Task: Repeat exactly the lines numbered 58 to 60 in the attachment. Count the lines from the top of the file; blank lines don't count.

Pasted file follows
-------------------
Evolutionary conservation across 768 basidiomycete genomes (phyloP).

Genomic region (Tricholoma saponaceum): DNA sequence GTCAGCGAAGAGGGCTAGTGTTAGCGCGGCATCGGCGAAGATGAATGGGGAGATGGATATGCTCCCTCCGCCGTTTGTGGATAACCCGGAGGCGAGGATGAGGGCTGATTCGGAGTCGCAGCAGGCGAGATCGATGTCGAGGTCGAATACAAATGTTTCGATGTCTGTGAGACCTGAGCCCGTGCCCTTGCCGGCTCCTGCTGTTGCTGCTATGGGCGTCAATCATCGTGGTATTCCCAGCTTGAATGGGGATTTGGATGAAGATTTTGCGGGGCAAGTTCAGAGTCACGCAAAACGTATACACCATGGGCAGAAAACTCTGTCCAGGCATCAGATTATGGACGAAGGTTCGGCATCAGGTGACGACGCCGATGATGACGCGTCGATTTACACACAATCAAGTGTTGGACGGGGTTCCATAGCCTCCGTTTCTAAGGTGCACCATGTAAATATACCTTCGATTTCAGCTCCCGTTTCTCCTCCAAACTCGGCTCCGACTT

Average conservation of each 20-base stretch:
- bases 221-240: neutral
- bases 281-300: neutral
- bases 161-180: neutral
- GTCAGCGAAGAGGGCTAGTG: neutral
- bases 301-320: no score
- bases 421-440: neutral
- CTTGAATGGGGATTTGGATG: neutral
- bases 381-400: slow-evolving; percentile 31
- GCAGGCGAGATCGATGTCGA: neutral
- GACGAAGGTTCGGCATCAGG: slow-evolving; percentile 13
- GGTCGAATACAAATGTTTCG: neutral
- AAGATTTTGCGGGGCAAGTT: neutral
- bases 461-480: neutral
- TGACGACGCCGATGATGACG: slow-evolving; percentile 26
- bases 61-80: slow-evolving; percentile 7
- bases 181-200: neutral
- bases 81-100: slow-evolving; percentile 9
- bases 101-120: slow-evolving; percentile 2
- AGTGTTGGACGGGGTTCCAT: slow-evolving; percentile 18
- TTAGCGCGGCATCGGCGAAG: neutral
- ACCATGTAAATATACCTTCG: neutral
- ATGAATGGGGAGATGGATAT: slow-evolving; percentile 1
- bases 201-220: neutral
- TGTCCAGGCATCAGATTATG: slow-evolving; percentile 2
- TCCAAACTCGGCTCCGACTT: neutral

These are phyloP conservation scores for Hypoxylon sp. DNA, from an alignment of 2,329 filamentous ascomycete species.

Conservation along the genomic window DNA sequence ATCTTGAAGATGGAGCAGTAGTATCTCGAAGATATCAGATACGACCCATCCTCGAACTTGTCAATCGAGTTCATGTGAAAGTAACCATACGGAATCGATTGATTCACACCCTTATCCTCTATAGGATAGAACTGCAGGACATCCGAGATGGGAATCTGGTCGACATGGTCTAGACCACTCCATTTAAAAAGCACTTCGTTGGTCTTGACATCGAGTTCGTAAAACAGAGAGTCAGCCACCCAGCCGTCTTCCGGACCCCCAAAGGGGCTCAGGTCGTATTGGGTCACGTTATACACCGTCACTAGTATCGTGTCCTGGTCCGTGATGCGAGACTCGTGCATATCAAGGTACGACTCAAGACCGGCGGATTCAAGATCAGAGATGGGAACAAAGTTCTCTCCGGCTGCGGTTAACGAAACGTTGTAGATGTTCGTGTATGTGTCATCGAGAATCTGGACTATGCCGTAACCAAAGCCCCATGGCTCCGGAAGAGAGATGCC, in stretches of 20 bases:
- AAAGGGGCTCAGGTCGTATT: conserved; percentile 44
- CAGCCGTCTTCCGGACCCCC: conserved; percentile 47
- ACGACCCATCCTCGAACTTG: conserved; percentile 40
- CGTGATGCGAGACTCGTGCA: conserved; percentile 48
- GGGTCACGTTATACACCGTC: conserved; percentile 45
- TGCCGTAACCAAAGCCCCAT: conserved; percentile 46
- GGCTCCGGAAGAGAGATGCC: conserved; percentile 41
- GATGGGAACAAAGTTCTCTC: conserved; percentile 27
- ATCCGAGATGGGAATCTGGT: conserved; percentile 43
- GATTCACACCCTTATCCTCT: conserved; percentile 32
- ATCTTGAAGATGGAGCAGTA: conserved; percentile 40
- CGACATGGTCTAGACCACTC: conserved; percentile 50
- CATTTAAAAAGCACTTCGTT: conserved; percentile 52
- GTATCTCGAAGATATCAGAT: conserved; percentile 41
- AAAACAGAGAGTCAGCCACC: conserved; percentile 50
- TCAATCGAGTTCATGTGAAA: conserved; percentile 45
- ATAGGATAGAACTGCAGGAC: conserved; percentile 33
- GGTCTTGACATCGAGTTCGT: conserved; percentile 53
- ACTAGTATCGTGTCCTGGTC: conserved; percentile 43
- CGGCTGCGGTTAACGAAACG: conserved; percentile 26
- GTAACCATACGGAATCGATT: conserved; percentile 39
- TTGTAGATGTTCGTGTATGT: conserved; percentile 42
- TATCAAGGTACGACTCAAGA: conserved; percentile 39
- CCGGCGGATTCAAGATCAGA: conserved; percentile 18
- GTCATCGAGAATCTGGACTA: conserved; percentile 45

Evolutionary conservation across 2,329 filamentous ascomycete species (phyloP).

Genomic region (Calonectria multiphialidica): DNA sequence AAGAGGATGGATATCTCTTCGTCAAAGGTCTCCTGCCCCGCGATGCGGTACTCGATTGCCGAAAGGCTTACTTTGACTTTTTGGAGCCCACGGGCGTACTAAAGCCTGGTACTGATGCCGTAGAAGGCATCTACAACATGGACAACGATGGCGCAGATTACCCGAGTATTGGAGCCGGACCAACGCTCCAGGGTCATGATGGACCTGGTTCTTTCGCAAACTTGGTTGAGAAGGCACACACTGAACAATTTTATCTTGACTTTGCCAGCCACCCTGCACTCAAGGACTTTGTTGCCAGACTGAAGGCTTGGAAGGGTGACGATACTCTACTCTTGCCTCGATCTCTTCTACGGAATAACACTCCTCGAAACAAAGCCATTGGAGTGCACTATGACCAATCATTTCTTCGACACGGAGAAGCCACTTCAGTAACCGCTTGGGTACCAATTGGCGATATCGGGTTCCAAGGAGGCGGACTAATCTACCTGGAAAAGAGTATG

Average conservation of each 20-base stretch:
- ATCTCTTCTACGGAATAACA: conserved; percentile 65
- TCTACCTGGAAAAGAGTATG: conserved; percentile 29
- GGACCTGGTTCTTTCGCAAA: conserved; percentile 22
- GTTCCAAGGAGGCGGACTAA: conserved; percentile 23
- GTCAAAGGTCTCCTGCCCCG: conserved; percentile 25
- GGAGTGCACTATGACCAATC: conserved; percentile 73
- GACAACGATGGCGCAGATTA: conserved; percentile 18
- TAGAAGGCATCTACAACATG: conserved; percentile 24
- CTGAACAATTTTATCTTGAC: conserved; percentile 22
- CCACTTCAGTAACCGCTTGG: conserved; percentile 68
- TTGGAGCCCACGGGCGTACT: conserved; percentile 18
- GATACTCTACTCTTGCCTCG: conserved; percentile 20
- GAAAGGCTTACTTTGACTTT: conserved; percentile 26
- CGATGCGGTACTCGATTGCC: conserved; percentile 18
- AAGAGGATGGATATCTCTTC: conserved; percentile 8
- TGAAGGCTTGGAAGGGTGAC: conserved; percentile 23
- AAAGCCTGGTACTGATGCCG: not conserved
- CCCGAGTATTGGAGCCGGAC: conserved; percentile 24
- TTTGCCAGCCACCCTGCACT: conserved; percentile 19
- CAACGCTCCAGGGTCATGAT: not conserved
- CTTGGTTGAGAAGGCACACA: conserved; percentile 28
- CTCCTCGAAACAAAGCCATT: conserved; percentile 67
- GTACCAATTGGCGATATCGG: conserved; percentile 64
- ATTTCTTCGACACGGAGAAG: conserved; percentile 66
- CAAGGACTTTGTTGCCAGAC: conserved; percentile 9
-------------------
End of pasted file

Average conservation of each 20-base stretch:
- ATCTCTTCTACGGAATAACA: conserved; percentile 65
- TCTACCTGGAAAAGAGTATG: conserved; percentile 29